Nearly 50 years later, the colonial government enacted the Forest Act, 1927. In 1971, Bangladesh emerged as an independent country seceding from Pakistan. The Forest Department assumed responsibility for protecting the forests and its biodiversity.
Though the Forest Department continued to protect some reserved forest where human entrance is not allowed, the overall destruction of forests continued.
In 2002, researcher Mohammad Millat-e-Mustafa wrote that during the 1980s 8,000 hectares of forest were lost every year. He was referring to a USAID-CIDA survey that suggested that “50% of Bangladesh’s forests had been destroyed within the last 20 years”.
Last year, the Arannayk Foundation conducted a study on the Reinkhyong reserve forest, which covers 30% of the Chittagong Hill Tracts and is one of five reserve forests in Bangladesh.
The study found that nearly 60% of the trees inside the reserve forest have been lost, with no difference detected between the reserve forest and the forest outside the reserve.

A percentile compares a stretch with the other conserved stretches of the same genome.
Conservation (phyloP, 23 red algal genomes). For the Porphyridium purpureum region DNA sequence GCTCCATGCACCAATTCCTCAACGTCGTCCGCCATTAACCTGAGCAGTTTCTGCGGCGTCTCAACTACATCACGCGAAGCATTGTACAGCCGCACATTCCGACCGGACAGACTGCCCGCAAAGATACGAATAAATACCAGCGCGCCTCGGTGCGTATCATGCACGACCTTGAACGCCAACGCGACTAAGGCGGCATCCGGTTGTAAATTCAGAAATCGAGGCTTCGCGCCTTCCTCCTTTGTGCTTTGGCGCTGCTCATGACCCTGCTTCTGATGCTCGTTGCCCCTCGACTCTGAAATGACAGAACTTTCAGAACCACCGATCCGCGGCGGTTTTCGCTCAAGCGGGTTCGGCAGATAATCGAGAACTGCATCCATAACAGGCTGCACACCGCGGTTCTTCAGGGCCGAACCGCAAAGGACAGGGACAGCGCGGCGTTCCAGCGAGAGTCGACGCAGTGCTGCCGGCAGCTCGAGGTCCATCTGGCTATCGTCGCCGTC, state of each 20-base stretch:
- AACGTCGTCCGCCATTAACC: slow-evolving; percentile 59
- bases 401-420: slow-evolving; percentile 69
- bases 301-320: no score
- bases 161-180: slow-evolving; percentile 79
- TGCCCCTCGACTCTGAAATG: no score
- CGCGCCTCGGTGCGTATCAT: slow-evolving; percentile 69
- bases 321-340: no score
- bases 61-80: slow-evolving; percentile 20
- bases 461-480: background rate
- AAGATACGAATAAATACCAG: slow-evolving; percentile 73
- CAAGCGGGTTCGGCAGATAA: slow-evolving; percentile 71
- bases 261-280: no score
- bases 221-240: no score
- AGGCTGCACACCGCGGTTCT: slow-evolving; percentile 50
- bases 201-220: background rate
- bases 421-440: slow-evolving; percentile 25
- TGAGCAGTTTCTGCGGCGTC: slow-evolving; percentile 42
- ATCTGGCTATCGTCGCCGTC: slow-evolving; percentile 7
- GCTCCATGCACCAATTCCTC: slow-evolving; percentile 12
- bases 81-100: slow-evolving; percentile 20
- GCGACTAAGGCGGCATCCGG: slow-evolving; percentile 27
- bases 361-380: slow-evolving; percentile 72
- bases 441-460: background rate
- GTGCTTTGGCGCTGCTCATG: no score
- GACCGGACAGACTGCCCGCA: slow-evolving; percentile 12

New laws are only as good as their application
Ishtiaq Ahmad said the proposed laws are a step in the right direction. “The greatest advantage the new laws will bring is that forest officials will no longer be under pressure from the government to think of generating revenues from the forest. It will have a remarkably positive impact on the psychology of the officials,” said Ahmad.
Farid Uddin Ahmed, a former executive director of the Arannayk Foundation, said the proposed laws would not jeopardise the livelihoods of local people, who are the real protectors of the forests and environment.
“Our experience shows that the local people do not destroy forests as it involves their survival. Their interests must be guaranteed. The people collecting honey, fish, golpata [nipa palm] and other items from the Sundarbans must be given the chance to continue but in a sustainable way,” he said.
Researcher Rahman, however, highlighted an important challenge for the government. “With regard to conserving the forest, sincere and unbiased application of the law is more important than framing a new law. The new laws will not help conserve the forest if they are not applied properly,” he said.